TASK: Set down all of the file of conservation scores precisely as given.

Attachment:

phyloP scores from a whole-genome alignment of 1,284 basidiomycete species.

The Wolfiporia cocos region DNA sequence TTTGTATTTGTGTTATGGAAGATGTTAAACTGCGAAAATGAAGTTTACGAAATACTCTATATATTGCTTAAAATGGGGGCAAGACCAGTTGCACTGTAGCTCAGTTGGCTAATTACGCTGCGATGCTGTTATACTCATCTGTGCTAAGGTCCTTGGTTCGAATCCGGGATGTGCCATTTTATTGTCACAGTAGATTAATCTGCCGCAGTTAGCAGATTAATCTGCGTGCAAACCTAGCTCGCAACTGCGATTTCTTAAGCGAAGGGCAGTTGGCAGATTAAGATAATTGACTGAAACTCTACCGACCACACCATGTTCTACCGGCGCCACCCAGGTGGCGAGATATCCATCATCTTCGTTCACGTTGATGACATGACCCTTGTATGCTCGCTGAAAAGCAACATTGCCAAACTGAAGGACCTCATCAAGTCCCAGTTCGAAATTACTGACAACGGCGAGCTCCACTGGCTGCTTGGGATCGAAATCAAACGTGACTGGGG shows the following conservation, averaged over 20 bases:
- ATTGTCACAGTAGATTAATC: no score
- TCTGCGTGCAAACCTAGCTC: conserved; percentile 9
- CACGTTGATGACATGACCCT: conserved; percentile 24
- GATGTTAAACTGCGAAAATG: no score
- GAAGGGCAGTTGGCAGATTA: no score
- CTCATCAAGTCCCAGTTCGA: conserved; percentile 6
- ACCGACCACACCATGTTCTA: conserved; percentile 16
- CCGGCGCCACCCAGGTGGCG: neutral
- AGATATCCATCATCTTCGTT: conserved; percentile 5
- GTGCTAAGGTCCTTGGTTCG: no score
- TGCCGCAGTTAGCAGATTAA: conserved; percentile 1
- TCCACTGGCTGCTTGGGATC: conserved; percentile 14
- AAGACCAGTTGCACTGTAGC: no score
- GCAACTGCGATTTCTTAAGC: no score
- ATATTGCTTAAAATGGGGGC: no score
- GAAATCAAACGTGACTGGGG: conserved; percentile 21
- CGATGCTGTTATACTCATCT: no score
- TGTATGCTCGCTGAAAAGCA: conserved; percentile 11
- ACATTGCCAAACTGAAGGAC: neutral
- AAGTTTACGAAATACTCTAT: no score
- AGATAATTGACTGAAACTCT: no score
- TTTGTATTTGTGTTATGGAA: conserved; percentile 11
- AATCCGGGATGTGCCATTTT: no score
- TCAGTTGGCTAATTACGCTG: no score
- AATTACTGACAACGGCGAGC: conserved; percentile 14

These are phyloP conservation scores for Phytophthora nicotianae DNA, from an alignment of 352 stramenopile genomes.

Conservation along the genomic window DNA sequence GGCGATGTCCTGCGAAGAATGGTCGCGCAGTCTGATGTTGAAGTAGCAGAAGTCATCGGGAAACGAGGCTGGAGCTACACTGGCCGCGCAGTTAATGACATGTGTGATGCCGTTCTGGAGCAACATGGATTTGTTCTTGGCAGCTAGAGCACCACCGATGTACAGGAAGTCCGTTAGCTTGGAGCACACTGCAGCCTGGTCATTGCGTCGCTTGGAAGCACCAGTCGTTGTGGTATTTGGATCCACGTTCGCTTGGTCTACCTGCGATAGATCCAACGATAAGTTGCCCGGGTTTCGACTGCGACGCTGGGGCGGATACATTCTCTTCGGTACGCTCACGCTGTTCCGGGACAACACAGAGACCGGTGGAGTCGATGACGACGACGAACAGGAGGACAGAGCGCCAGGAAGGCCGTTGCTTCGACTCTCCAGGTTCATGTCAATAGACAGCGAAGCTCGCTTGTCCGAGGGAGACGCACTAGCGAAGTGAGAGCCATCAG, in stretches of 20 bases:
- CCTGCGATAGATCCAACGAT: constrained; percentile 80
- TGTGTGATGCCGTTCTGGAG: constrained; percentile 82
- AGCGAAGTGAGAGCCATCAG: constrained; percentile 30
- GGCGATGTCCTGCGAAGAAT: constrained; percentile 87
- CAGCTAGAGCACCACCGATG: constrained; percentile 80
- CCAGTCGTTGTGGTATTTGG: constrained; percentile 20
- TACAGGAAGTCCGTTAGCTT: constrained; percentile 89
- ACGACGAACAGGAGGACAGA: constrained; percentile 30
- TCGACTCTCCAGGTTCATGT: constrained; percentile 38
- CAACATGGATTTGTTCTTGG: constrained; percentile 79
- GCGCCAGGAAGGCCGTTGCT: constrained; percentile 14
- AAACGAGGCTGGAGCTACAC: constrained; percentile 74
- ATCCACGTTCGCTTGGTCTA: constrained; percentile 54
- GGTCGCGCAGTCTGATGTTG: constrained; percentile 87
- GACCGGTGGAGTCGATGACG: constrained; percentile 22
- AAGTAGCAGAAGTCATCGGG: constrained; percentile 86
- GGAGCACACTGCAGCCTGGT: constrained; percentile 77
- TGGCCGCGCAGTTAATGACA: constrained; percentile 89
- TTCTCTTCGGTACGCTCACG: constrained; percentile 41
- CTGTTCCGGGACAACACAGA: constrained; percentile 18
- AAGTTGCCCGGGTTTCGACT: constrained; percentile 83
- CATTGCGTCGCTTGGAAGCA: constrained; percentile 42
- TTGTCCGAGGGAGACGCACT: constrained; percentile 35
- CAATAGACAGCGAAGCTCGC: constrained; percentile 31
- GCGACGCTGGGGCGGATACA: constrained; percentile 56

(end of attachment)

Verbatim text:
phyloP scores from a whole-genome alignment of 1,284 basidiomycete species.

The Wolfiporia cocos region DNA sequence TTTGTATTTGTGTTATGGAAGATGTTAAACTGCGAAAATGAAGTTTACGAAATACTCTATATATTGCTTAAAATGGGGGCAAGACCAGTTGCACTGTAGCTCAGTTGGCTAATTACGCTGCGATGCTGTTATACTCATCTGTGCTAAGGTCCTTGGTTCGAATCCGGGATGTGCCATTTTATTGTCACAGTAGATTAATCTGCCGCAGTTAGCAGATTAATCTGCGTGCAAACCTAGCTCGCAACTGCGATTTCTTAAGCGAAGGGCAGTTGGCAGATTAAGATAATTGACTGAAACTCTACCGACCACACCATGTTCTACCGGCGCCACCCAGGTGGCGAGATATCCATCATCTTCGTTCACGTTGATGACATGACCCTTGTATGCTCGCTGAAAAGCAACATTGCCAAACTGAAGGACCTCATCAAGTCCCAGTTCGAAATTACTGACAACGGCGAGCTCCACTGGCTGCTTGGGATCGAAATCAAACGTGACTGGGG shows the following conservation, averaged over 20 bases:
- ATTGTCACAGTAGATTAATC: no score
- TCTGCGTGCAAACCTAGCTC: conserved; percentile 9
- CACGTTGATGACATGACCCT: conserved; percentile 24
- GATGTTAAACTGCGAAAATG: no score
- GAAGGGCAGTTGGCAGATTA: no score
- CTCATCAAGTCCCAGTTCGA: conserved; percentile 6
- ACCGACCACACCATGTTCTA: conserved; percentile 16
- CCGGCGCCACCCAGGTGGCG: neutral
- AGATATCCATCATCTTCGTT: conserved; percentile 5
- GTGCTAAGGTCCTTGGTTCG: no score
- TGCCGCAGTTAGCAGATTAA: conserved; percentile 1
- TCCACTGGCTGCTTGGGATC: conserved; percentile 14
- AAGACCAGTTGCACTGTAGC: no score
- GCAACTGCGATTTCTTAAGC: no score
- ATATTGCTTAAAATGGGGGC: no score
- GAAATCAAACGTGACTGGGG: conserved; percentile 21
- CGATGCTGTTATACTCATCT: no score
- TGTATGCTCGCTGAAAAGCA: conserved; percentile 11
- ACATTGCCAAACTGAAGGAC: neutral
- AAGTTTACGAAATACTCTAT: no score
- AGATAATTGACTGAAACTCT: no score
- TTTGTATTTGTGTTATGGAA: conserved; percentile 11
- AATCCGGGATGTGCCATTTT: no score
- TCAGTTGGCTAATTACGCTG: no score
- AATTACTGACAACGGCGAGC: conserved; percentile 14

These are phyloP conservation scores for Phytophthora nicotianae DNA, from an alignment of 352 stramenopile genomes.

Conservation along the genomic window DNA sequence GGCGATGTCCTGCGAAGAATGGTCGCGCAGTCTGATGTTGAAGTAGCAGAAGTCATCGGGAAACGAGGCTGGAGCTACACTGGCCGCGCAGTTAATGACATGTGTGATGCCGTTCTGGAGCAACATGGATTTGTTCTTGGCAGCTAGAGCACCACCGATGTACAGGAAGTCCGTTAGCTTGGAGCACACTGCAGCCTGGTCATTGCGTCGCTTGGAAGCACCAGTCGTTGTGGTATTTGGATCCACGTTCGCTTGGTCTACCTGCGATAGATCCAACGATAAGTTGCCCGGGTTTCGACTGCGACGCTGGGGCGGATACATTCTCTTCGGTACGCTCACGCTGTTCCGGGACAACACAGAGACCGGTGGAGTCGATGACGACGACGAACAGGAGGACAGAGCGCCAGGAAGGCCGTTGCTTCGACTCTCCAGGTTCATGTCAATAGACAGCGAAGCTCGCTTGTCCGAGGGAGACGCACTAGCGAAGTGAGAGCCATCAG, in stretches of 20 bases:
- CCTGCGATAGATCCAACGAT: constrained; percentile 80
- TGTGTGATGCCGTTCTGGAG: constrained; percentile 82
- AGCGAAGTGAGAGCCATCAG: constrained; percentile 30
- GGCGATGTCCTGCGAAGAAT: constrained; percentile 87
- CAGCTAGAGCACCACCGATG: constrained; percentile 80
- CCAGTCGTTGTGGTATTTGG: constrained; percentile 20
- TACAGGAAGTCCGTTAGCTT: constrained; percentile 89
- ACGACGAACAGGAGGACAGA: constrained; percentile 30
- TCGACTCTCCAGGTTCATGT: constrained; percentile 38
- CAACATGGATTTGTTCTTGG: constrained; percentile 79
- GCGCCAGGAAGGCCGTTGCT: constrained; percentile 14
- AAACGAGGCTGGAGCTACAC: constrained; percentile 74
- ATCCACGTTCGCTTGGTCTA: constrained; percentile 54
- GGTCGCGCAGTCTGATGTTG: constrained; percentile 87
- GACCGGTGGAGTCGATGACG: constrained; percentile 22
- AAGTAGCAGAAGTCATCGGG: constrained; percentile 86
- GGAGCACACTGCAGCCTGGT: constrained; percentile 77
- TGGCCGCGCAGTTAATGACA: constrained; percentile 89
- TTCTCTTCGGTACGCTCACG: constrained; percentile 41
- CTGTTCCGGGACAACACAGA: constrained; percentile 18
- AAGTTGCCCGGGTTTCGACT: constrained; percentile 83
- CATTGCGTCGCTTGGAAGCA: constrained; percentile 42
- TTGTCCGAGGGAGACGCACT: constrained; percentile 35
- CAATAGACAGCGAAGCTCGC: constrained; percentile 31
- GCGACGCTGGGGCGGATACA: constrained; percentile 56